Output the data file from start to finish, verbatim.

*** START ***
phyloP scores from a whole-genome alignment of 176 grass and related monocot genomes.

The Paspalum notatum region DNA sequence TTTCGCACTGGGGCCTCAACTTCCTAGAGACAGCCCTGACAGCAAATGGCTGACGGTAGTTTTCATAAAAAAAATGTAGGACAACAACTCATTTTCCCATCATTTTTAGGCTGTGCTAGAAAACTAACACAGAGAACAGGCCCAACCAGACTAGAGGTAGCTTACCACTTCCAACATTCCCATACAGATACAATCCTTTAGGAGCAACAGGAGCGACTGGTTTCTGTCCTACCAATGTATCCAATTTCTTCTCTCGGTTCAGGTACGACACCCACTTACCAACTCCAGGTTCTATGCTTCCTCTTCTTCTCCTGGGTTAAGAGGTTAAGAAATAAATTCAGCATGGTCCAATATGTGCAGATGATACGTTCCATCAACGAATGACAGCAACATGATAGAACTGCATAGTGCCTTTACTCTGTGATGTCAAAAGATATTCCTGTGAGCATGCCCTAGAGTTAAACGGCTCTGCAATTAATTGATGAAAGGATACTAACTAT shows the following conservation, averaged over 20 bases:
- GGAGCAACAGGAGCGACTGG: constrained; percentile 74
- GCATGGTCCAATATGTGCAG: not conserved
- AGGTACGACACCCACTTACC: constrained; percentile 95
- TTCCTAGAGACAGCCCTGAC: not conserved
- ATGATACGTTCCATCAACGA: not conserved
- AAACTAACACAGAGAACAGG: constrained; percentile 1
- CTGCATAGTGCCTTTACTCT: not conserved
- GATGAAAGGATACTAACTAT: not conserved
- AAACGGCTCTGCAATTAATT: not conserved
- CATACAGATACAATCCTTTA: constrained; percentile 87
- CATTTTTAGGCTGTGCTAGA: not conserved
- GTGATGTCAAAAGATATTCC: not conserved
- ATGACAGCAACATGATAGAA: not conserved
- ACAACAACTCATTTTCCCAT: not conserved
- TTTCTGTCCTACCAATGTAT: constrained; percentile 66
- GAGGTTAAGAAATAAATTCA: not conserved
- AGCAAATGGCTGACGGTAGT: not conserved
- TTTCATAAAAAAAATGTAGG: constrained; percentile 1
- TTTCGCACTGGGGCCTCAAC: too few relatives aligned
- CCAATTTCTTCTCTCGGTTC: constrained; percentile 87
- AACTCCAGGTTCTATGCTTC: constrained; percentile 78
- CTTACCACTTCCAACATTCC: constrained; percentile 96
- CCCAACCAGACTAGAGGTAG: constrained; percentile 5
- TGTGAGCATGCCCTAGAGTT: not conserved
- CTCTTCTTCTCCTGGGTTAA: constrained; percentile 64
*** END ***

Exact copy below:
phyloP scores from a whole-genome alignment of 176 grass and related monocot genomes.

The Paspalum notatum region DNA sequence TTTCGCACTGGGGCCTCAACTTCCTAGAGACAGCCCTGACAGCAAATGGCTGACGGTAGTTTTCATAAAAAAAATGTAGGACAACAACTCATTTTCCCATCATTTTTAGGCTGTGCTAGAAAACTAACACAGAGAACAGGCCCAACCAGACTAGAGGTAGCTTACCACTTCCAACATTCCCATACAGATACAATCCTTTAGGAGCAACAGGAGCGACTGGTTTCTGTCCTACCAATGTATCCAATTTCTTCTCTCGGTTCAGGTACGACACCCACTTACCAACTCCAGGTTCTATGCTTCCTCTTCTTCTCCTGGGTTAAGAGGTTAAGAAATAAATTCAGCATGGTCCAATATGTGCAGATGATACGTTCCATCAACGAATGACAGCAACATGATAGAACTGCATAGTGCCTTTACTCTGTGATGTCAAAAGATATTCCTGTGAGCATGCCCTAGAGTTAAACGGCTCTGCAATTAATTGATGAAAGGATACTAACTAT shows the following conservation, averaged over 20 bases:
- GGAGCAACAGGAGCGACTGG: constrained; percentile 74
- GCATGGTCCAATATGTGCAG: not conserved
- AGGTACGACACCCACTTACC: constrained; percentile 95
- TTCCTAGAGACAGCCCTGAC: not conserved
- ATGATACGTTCCATCAACGA: not conserved
- AAACTAACACAGAGAACAGG: constrained; percentile 1
- CTGCATAGTGCCTTTACTCT: not conserved
- GATGAAAGGATACTAACTAT: not conserved
- AAACGGCTCTGCAATTAATT: not conserved
- CATACAGATACAATCCTTTA: constrained; percentile 87
- CATTTTTAGGCTGTGCTAGA: not conserved
- GTGATGTCAAAAGATATTCC: not conserved
- ATGACAGCAACATGATAGAA: not conserved
- ACAACAACTCATTTTCCCAT: not conserved
- TTTCTGTCCTACCAATGTAT: constrained; percentile 66
- GAGGTTAAGAAATAAATTCA: not conserved
- AGCAAATGGCTGACGGTAGT: not conserved
- TTTCATAAAAAAAATGTAGG: constrained; percentile 1
- TTTCGCACTGGGGCCTCAAC: too few relatives aligned
- CCAATTTCTTCTCTCGGTTC: constrained; percentile 87
- AACTCCAGGTTCTATGCTTC: constrained; percentile 78
- CTTACCACTTCCAACATTCC: constrained; percentile 96
- CCCAACCAGACTAGAGGTAG: constrained; percentile 5
- TGTGAGCATGCCCTAGAGTT: not conserved
- CTCTTCTTCTCCTGGGTTAA: constrained; percentile 64